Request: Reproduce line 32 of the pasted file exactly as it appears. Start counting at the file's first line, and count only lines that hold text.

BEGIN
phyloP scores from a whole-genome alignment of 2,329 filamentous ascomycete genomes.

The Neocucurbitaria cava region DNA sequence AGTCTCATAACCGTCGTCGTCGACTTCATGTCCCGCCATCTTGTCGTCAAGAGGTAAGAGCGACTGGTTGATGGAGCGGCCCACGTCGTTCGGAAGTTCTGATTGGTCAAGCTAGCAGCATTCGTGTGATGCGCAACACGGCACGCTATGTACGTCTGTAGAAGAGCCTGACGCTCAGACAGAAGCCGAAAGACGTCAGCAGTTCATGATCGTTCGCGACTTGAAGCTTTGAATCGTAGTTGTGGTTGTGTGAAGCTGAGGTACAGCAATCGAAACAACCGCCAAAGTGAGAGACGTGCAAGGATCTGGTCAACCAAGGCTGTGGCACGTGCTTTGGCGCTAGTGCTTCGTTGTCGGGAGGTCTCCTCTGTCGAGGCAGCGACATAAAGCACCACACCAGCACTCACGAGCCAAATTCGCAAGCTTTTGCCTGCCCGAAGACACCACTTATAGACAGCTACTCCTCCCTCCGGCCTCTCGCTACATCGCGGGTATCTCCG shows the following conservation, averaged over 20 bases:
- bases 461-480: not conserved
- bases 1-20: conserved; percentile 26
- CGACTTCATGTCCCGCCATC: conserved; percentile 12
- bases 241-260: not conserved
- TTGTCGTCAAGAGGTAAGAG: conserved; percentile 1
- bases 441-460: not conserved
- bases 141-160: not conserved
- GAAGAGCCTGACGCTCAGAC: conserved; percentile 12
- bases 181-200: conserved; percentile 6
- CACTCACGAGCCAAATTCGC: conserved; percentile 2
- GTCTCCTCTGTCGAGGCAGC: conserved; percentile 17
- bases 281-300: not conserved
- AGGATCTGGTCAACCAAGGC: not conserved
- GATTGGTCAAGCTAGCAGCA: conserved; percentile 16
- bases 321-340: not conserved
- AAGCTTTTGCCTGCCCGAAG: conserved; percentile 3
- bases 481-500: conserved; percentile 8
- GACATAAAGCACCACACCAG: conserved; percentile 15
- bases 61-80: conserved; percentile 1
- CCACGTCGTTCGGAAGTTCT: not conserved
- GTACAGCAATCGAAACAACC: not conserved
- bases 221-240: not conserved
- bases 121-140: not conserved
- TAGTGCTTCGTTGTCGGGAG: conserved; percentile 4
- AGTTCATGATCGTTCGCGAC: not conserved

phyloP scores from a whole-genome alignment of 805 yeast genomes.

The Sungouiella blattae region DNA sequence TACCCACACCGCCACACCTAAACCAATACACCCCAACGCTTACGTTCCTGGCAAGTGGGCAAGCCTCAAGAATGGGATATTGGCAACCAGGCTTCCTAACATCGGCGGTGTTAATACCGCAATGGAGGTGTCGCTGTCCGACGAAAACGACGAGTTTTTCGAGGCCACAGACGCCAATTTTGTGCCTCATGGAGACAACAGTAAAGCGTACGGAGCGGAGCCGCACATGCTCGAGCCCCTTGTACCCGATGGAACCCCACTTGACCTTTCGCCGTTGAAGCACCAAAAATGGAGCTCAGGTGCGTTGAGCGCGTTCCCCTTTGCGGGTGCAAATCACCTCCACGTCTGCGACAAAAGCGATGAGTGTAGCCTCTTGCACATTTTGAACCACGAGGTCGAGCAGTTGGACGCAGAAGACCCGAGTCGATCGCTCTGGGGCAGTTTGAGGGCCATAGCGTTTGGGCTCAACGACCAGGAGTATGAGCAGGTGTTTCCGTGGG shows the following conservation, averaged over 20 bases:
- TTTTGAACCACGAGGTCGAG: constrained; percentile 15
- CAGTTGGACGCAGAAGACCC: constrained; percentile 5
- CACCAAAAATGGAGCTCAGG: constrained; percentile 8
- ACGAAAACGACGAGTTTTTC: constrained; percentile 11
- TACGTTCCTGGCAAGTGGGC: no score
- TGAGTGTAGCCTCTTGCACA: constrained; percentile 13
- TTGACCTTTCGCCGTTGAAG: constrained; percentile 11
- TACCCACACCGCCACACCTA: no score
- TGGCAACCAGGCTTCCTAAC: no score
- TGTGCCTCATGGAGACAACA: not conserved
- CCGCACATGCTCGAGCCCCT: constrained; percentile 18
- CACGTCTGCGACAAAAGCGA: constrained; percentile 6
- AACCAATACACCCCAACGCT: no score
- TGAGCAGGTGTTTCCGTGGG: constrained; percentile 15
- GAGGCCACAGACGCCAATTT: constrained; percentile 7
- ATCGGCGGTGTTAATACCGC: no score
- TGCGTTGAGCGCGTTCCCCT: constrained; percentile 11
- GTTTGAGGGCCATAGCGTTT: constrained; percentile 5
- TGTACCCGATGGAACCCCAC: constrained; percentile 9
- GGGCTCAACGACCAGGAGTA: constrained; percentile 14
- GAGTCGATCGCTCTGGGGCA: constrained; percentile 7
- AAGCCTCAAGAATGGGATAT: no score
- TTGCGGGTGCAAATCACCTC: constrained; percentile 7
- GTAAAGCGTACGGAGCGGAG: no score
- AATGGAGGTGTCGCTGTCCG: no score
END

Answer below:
- CACCAAAAATGGAGCTCAGG: constrained; percentile 8